Well, the time is ticking away towards the big Christmas day… celebrated by Christian and non Christian capitalists alike. As the deadline approaches, I am asked again and again about just which wine to recommend for this or that wonderful friend.
It’s hard to remain detached as I offer a bottle of 2011 Orena or perhaps a Grand Cru Classe St. Emilion. I’m a bit jealous. Each bottle that I sell is a bottle of something that I would love to drink myself. …or even be able to buy for a friend.
As you probably know though, I am in no position to shop for Christmas this year. My exciting prospect of working with friends at their new downtown eatery quickly disappeared in a mist of ignorance and bliss. After that, yet another agreement fell through and I was obliged recently to re-finance my house just to be able to pay my overdue bills.
The wonderful young banker that I’m working with has only made two or three mistakes, pushing the arrival of much needed financing back day by day by day. Today he assured me that I should be able to pay some bills by Wednesday or Thursday of next week. What a relief. All will be well for me.
I wouldn’t normally open my stressful financial situation to the perusal of all, but this time of year forces me to think about how others who might just be in a wOrse financial situation might be feeling.
For the last three months I have been riding the razors edge of having nearly no money for gas for my car, groceries for my fridge and literally no money for bills. It’s stressful and to top it off I have had to turn down invitations from friends to parties and other get-togethers.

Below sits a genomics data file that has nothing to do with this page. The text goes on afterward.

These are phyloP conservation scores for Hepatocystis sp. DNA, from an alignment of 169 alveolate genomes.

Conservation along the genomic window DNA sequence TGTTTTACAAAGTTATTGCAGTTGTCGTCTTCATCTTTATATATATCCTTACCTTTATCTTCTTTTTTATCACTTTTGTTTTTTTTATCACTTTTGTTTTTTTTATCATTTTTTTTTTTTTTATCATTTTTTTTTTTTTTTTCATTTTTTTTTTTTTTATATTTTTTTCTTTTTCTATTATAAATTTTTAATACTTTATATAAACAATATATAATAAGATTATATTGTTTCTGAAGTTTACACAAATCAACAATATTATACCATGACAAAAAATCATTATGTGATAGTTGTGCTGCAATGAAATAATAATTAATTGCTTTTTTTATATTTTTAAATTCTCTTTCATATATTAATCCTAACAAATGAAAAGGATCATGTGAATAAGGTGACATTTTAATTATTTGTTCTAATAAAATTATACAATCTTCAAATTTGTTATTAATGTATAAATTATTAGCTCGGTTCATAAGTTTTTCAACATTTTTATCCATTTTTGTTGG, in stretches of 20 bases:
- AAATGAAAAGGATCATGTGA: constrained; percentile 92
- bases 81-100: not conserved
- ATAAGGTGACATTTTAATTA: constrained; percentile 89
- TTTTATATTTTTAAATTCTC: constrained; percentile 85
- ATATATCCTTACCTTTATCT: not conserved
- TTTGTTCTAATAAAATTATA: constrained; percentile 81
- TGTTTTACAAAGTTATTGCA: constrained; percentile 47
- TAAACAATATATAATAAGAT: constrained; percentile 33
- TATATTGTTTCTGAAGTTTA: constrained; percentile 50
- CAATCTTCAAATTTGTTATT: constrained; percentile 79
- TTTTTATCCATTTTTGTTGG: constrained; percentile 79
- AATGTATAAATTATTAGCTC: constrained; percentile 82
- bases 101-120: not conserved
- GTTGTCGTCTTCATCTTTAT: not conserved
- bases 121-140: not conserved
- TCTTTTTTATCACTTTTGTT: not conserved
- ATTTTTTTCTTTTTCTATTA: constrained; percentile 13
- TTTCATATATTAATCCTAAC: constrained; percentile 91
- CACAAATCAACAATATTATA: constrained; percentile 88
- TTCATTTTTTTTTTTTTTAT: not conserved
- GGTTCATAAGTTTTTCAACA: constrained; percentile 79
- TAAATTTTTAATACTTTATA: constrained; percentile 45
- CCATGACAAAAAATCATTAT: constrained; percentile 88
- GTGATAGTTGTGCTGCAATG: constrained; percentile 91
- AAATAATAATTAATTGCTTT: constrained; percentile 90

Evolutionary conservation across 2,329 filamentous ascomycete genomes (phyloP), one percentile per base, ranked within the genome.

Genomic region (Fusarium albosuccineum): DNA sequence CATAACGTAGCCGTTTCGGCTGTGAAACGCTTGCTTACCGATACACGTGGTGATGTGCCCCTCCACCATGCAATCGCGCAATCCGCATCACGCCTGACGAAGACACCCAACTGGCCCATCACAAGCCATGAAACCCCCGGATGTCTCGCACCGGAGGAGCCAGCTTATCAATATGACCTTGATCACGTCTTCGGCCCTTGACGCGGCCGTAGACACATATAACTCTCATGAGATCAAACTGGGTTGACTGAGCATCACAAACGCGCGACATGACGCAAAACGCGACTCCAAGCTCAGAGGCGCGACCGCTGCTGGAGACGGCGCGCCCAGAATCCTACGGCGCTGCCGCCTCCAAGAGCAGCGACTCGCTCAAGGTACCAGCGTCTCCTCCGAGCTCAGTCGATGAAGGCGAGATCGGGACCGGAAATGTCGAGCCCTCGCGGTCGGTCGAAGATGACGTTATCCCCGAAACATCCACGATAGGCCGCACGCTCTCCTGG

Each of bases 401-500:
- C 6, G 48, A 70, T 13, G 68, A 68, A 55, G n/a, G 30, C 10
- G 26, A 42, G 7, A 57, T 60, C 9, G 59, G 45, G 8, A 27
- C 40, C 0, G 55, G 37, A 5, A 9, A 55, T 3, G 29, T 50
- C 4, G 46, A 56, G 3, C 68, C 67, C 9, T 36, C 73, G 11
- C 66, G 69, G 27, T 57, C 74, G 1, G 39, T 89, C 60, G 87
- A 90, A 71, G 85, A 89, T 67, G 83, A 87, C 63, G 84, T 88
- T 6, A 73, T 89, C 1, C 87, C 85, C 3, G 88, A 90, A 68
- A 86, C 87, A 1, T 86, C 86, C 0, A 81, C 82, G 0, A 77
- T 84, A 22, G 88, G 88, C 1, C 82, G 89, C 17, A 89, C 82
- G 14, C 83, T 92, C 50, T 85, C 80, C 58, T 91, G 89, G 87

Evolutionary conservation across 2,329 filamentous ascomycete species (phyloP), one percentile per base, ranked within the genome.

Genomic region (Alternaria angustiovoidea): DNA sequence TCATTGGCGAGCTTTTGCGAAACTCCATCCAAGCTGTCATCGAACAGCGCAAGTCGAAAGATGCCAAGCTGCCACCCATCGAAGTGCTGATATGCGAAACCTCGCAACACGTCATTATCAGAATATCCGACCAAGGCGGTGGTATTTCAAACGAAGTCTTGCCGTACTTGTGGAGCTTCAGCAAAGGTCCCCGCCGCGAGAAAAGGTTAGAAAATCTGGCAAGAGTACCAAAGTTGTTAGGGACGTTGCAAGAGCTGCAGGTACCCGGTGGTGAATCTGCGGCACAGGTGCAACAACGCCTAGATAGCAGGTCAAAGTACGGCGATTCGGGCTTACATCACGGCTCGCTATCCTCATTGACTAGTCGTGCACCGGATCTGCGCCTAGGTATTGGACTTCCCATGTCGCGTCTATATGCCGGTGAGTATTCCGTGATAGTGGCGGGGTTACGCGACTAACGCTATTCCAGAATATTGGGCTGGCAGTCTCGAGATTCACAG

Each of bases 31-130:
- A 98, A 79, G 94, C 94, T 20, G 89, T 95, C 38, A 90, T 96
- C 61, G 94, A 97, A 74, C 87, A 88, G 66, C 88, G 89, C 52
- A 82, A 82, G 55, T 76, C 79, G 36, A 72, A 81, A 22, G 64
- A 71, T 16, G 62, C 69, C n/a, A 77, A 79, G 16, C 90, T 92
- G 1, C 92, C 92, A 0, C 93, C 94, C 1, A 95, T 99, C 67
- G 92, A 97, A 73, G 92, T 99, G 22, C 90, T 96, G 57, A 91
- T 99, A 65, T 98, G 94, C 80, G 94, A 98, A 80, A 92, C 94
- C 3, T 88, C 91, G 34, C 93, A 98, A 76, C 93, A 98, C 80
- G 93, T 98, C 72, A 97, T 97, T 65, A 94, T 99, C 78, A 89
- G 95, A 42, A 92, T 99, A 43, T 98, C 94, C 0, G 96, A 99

The terrible thing though, is that I am far from alone. In 2009, one in ten Canadians were considered poor. That’s one in every ten people that you know. People being invited to parties that they can’t attend because they can’t afford the cab fare or the price of a hostess gift. Maybe it’s just the parking that’s out of their reach. Luckily this is not something that most of us have to consider.
In 2014 there were 2307 homeless people in Edmonton. 335 of those were children.
Now, wine and spirits are some of the best gifts a person can offer to friends. It’s always the right size, it doesn’t go bad and it’s not a knick knack that will sit unloved and embarrassed on the shelf of a person who doesn’t need anything new in the first place.
This year my new employers at Sherbrooke Liquor are selling Christmas Crowlers. That’s a fresh tapped litre of beer in big flip top can. $1 from the sale of each Crowler will go to the Christmas Bureau. These good elves provide meals and gifts for individuals and families in need.
There are many other ways to donate your hard earned time and money to people in our community that could use your help. A person can buy a meal for a homeless person through the Mustard Seed or donate to the Homeward Trust…or try Meals on Wheels or http://www.theneighbourcentre.ca/
My family and I are going to be fine. We have all that we need, but this year has taught me in the most unforgettable way that not everyone is fine and that financial trouble comes to even the most sober and hardworking of us. It doesn’t take more than a few weeks without work to have disastrous consequences.
Please take the time this holiday season to find out what you can do for the people in your community that represent the 10 percent. Donate time or money. So many wonderful people are approaching the happy holiday without the funds to make it fun.
Each of us can make a big difference to someone in need but we need to acknowledge that the need is there. It’s there… and if each of us do a little bit, Christmas can be a little more fun for everyone.